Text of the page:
Yaaaaaay! The diet is over!! You reached your goal, you feel great, you’re happy to look in the mirror… and you can finally eat as much of your favourite foods that you had to stop eating!
That’s usually how it plays out. You finish a diet and you’re left in “no man’s land”. There is no immediate goal to reach, and you’re desperately craving the foods you had to avoid. What usually happens is that you buy all your previously forbidden foods, tell yourself that now you’ll be able to control yourself, since you were so good and reached your goal and all, and systematically, but definitely not purposefully, eat all that food faster than even you thought you could inhale it.
I’ve been there. It wasn’t my best moment. I’m guessing it wasn’t yours either.
A different approach would be to systematically and purposefully bring your food consumption up to match the maintenance of your new weight. Give your body time to adjust to a new weight, or set point, if you will.
Ok, we’re done. There’s the answer.
I’m kidding. While that IS the answer, I know it’s not helpful. So let’s take a step backwards so that we can leap forward.
There are 2 things that greatly influence the success of a diet: adherence and exit strategy.
Adherence means your ability to actually stick to it. If you go on a diet that you suffer through for a few days and then need a cheat day to be able to suffer through it a little longer… odds are that this diet will not give you the long term results you so desperately want.
A diet is only as good as your ability to see it through. So before you can look at the finish line, it’s important to look at the diet itself. There are many good diets out there, and there is a best one for you. You need to look at that diet, before you start it, and see if you are able to do it:
. without feeling starved all day every day
. without breaking the bank
. without excessive exercise
. without cheat meals
. while maintaining your social and family life
It seems like a tall order, but these are basic lifestyle things that need to be considered on a diet. And again, there is a best diet for you – you just need to find it. Maybe it’s counting calories, maybe it’s portion control, maybe it’s time restricted eating… whatever it is, you have to be able to see yourself doing this for a long term. Not because you should diet for life, but because what gets you to your goal is a modified version of what keeps you in maintenance. I’ll say that again:
What gets you to your goal is a modified version of what keeps you in maintenance.
If you can see yourself never eating a slice of pizza, a potato, a piece of fruit, or a dessert in your life… you might survive keto. If you can see yourself shelling out $100/month for shakes and workout supplements for life (that’s over $1200 a year, by the way), go for that program. If you can see yourself only ever eating completely fresh foods, then that can work for you.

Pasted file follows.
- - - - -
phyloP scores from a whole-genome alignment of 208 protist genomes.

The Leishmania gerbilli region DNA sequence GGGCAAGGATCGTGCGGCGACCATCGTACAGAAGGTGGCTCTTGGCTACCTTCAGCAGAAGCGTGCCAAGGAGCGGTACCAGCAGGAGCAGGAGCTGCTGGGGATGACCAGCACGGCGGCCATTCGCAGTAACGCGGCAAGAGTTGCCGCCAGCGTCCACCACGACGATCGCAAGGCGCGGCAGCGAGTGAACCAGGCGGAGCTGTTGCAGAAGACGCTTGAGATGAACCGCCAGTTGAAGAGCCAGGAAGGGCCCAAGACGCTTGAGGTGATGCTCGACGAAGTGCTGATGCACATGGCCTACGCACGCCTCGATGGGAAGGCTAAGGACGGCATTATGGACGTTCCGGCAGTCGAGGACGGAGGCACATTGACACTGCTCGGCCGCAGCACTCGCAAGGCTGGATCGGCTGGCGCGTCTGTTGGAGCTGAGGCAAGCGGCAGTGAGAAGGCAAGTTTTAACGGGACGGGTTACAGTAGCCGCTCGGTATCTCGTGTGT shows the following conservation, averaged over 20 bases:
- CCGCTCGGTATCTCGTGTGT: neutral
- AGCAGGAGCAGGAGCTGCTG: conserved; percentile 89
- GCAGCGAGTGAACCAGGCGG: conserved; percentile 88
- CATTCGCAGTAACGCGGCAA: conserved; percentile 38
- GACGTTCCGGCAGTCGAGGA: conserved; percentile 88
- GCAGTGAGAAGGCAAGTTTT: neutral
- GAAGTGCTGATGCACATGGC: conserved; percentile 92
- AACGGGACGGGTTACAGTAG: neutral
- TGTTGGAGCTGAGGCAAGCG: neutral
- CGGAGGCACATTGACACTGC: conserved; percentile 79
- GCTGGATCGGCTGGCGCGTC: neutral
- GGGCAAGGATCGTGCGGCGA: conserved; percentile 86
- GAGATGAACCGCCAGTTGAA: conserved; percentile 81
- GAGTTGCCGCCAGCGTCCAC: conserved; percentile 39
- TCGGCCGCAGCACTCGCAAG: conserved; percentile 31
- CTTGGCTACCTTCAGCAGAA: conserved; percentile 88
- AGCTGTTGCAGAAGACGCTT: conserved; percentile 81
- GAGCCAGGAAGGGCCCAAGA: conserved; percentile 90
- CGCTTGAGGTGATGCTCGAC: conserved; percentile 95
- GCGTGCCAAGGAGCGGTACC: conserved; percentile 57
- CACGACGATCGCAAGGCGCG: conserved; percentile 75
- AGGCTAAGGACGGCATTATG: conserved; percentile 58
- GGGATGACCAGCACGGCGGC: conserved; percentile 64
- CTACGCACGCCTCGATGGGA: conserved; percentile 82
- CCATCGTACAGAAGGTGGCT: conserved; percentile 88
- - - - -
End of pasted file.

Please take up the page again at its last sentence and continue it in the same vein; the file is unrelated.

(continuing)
I know these are some extreme examples, but the point is that adherence determines success. 75% adherence = success for most people.
Exit strategy is probably THE most important part of any diet. An exit strategy is a way to leave your current situation, either because your goal has been achieved, or because you want to mitigate failure. In the case of weight loss, it’s both.
Most people’s exit strategy is simply this: go back to eating like before.
If you think about it for 10 seconds you’ll see that’s not a great way to do it. Also, you’ve probably used that strategy before and gained the weight back. So how can we do better?
Your exit strategy needs to incorporate the foods you want to eat for life, balance the energy consumed with the energy expended, and solidify the habits that will keep the weight off for life.
Your diet should have introduced you to these elements, although with a fat loss application instead of a maintenance application. Let’s take a look:
1. Incorporate the foods you want to eat for life
Foods vary by geography, financial status, taste, cultures and habit. The diet you can best adhere to will seldom eliminate foods that are important to you: either due to your values, preferences, or dietary restrictions.
2. Balance energy consumed with energy expended
Energy balance is the king of weight management. The diet you can best adhere to has put you in an energy deficit because to lose weight you have been consuming less than your body expends.
3. Solidify habits to keep the weight off
The habits that create weight loss also create weight maintenance. A good diet should be putting in practice the lifestyle habits that will make dieting easier, as well as keep the weight off long term, which are:
. eating habits
. exercise habits
. stress management
. sleep habits
Now how can we build an exit strategy?
1. Plan the diet after the diet
There are important questions to consider in an diet exit strategy, starting with the ones that will define what will compose the bulk of your lifestyle diet, meaning what you usually eat. A few questions to ask:
– What are foods you would like to eat again or would like to eat more of
– How much do you control your food — meaning, do you usually eat out or at home, do you usually cook or does someone else do most of the cooking
– Do you often travel for work
These questions begin to design what your lifestyle diet will be like. For the person who didn’t restrict, or in other words, did a form of flexible dieting, one answer is that they simply increase their favourite foods within energy balance. For the person that restricted foods or groups, these need to be gradually and systematically reintroduced.
For the person that mostly eats at home or cooks most of their meals, it’s a very easy shift to volume increase. For the person that eats out a lot, has many events, travels a lot, or does not cook their own meals, the shift is a little different, taking into account the many variables that are out of their control.